Psion has reorganised its business into two divisions to reflect its new focus on the higher margin industrial space rather than the competitive consumer sector.
The handheld PC maker is rolling its Psion Computers palmtop device unit, its Connect PC Card modem business, and its InfoMedia digital radio operation into one subsidiary, which will be dubbed Psion Digital Solutions. The aim is to cut costs by merging development and sales teams and to promote cross-fertilisation between them.
The move follows the termination of Psion's joint venture with Motorola to develop the Odin smartphone, and will result in cost savings of £17m this year, mainly from reductions in research and development expenditure.
But it will also lead to 100 redundancies in Psion's London and Milton Keynes offices, mainly from the Computers business, bringing total staff numbers here down to 400. This, the company hopes, will lead to further annual cost cuts of £7m per year, but will lead to a £11m restructuring hit this year.
David Levin, Psion's chief executive, said: "Last year our focus was overwhelmingly on the consumer, but this year there will be more of a balance between consumer and industrial. But the restructuring will mean that, over the next few years, industrial will be our largest business by far. We have no intention to pull out of the consumer market, however."
"In future, we won't produce Odin. At heart, we're a computer company, not a phone company, and we want to play in the digital space, not be a very small phone company. We want to produce products with a high level of value-add that have differentiation. We won't compete on price with the big players, so we'd rather go for features," he continued.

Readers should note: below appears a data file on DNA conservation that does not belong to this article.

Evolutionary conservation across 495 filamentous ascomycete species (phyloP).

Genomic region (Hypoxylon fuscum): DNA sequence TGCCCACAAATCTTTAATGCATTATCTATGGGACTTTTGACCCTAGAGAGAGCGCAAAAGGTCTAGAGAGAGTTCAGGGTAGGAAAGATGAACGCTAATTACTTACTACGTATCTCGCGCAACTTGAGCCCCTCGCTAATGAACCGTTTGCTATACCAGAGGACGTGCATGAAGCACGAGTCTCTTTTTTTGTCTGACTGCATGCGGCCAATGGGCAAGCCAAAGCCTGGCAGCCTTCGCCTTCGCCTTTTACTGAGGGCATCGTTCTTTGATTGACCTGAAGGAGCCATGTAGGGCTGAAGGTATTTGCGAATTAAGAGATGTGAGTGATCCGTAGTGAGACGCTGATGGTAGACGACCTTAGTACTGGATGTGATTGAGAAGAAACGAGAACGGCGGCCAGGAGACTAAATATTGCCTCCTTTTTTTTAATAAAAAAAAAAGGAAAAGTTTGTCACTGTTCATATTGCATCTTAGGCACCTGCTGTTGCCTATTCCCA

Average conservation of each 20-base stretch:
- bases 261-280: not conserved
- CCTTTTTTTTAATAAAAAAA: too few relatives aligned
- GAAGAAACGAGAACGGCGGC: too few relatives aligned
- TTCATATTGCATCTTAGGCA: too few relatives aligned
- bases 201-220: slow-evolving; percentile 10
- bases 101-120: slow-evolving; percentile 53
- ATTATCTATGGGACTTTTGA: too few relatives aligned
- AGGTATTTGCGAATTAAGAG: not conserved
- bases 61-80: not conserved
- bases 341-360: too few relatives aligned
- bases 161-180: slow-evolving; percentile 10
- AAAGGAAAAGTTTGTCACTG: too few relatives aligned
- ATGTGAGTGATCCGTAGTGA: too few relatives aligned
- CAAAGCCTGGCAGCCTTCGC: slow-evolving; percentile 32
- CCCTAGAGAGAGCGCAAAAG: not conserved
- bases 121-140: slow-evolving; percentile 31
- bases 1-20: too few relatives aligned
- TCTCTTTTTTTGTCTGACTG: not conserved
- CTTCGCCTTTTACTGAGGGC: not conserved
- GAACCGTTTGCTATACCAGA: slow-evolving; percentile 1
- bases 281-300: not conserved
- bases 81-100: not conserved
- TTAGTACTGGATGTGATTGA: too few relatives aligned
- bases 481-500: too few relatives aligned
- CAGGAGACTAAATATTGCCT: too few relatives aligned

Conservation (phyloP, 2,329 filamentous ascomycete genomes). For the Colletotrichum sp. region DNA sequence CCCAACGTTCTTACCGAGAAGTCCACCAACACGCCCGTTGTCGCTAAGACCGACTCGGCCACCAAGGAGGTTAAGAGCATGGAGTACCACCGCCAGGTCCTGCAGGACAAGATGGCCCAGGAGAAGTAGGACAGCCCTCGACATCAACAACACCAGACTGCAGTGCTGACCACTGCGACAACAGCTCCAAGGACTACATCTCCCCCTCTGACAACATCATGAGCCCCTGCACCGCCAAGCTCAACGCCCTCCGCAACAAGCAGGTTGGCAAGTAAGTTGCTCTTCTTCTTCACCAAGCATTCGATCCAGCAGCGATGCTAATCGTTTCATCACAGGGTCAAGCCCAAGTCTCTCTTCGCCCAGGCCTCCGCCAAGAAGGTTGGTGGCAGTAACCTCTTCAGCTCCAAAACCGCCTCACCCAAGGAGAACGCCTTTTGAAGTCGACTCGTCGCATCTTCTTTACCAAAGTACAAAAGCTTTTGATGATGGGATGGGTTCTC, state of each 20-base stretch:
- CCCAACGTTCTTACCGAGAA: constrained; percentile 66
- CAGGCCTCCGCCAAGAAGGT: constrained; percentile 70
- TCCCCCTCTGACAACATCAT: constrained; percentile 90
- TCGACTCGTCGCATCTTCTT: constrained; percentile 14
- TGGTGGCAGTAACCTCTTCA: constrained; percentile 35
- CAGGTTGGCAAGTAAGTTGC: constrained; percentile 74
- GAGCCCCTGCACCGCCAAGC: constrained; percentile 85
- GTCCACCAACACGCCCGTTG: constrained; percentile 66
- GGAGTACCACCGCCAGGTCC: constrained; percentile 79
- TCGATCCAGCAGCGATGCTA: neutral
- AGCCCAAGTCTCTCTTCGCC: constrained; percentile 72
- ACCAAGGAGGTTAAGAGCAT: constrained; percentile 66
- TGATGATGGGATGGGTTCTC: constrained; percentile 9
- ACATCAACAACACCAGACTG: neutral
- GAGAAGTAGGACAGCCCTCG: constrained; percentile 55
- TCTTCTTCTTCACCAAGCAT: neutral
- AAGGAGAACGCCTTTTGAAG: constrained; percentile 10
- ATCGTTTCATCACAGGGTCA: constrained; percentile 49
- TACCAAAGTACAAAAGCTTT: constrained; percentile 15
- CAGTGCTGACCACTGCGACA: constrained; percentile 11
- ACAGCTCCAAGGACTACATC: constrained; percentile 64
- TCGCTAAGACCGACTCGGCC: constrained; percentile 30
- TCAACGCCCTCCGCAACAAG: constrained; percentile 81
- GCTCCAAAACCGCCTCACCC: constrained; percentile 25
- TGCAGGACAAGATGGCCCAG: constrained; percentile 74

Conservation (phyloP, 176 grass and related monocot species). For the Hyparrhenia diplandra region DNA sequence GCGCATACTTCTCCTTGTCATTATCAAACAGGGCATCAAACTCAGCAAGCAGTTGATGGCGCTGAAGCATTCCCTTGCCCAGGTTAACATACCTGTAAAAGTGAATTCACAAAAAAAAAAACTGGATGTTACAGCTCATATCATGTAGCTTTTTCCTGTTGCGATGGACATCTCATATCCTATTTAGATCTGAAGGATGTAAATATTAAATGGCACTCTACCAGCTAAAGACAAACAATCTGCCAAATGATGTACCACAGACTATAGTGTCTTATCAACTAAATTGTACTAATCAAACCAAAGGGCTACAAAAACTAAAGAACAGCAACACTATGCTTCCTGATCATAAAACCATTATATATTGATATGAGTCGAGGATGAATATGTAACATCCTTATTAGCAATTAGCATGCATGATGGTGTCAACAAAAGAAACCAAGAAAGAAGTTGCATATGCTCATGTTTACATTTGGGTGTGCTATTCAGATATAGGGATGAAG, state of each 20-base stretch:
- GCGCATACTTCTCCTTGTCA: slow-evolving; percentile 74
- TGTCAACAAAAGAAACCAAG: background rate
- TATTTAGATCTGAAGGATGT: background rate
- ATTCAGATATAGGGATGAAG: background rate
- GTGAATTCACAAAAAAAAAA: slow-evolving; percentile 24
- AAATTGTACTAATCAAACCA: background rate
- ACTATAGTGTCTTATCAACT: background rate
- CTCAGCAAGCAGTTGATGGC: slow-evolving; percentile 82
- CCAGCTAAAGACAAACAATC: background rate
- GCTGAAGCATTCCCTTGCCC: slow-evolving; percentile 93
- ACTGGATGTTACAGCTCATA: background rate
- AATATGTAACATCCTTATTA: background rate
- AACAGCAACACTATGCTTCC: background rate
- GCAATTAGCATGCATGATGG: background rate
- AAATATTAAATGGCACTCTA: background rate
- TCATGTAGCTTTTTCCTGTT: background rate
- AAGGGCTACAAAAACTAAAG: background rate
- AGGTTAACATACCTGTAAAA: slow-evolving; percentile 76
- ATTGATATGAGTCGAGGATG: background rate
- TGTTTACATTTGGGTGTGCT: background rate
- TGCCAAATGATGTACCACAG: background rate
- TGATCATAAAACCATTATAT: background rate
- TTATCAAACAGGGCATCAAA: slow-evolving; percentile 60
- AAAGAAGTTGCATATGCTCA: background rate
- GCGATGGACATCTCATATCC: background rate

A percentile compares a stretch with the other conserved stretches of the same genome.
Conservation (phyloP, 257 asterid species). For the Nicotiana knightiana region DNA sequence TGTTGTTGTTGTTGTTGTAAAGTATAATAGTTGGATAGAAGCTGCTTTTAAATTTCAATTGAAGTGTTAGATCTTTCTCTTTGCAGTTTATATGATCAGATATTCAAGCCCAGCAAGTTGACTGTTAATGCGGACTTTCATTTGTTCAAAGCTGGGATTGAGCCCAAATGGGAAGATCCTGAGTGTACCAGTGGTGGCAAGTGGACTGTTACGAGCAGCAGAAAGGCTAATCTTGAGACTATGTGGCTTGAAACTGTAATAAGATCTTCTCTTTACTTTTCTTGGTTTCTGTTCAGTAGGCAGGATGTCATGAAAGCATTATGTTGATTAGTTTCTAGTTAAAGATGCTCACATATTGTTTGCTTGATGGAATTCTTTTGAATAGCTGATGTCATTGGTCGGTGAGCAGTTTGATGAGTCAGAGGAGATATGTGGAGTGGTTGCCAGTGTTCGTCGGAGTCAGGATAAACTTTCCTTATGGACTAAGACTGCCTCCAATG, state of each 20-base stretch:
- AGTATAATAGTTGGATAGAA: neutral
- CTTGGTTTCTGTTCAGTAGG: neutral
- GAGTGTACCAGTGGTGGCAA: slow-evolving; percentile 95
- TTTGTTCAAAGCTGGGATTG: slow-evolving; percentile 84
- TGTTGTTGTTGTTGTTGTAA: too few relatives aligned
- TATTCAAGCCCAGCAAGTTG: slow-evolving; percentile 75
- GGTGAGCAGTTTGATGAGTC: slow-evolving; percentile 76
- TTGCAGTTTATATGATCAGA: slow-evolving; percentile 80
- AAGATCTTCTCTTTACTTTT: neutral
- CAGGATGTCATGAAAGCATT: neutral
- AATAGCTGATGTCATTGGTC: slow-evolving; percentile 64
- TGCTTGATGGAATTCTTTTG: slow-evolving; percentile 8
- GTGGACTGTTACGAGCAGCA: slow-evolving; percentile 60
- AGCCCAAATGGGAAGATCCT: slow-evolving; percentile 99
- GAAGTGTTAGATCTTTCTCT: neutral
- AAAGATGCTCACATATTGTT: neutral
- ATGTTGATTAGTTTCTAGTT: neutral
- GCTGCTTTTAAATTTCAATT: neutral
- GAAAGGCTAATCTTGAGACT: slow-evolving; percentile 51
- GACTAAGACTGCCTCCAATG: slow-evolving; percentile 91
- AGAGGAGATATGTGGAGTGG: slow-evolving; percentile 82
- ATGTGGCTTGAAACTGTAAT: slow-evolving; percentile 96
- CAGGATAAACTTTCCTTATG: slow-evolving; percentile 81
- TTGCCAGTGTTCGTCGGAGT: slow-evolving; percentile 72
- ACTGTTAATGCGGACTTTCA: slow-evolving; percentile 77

Levin added that this meant Psion would focus on selling industrial systems into the supply chain and logistics space, which he claimed was a £1bn niche market.
As a result, the firm's second division, which comprises its Teklogix acquisition, will become increasingly important within the organisation. Teklogix provides real-time data collection and communication applications to industrial users, but will be expanded to include Psion Enterprise, which sells its offerings into the corporate market.
Levin explained: "In 1999, three quarters of our profits came from our modem business and one quarter from Psion Enterprise. But we made no profits from modems this year, while Computers accounted for half and so did Teklogix. Teklogix will rise in future, however, to be our largest profit contributor by far."
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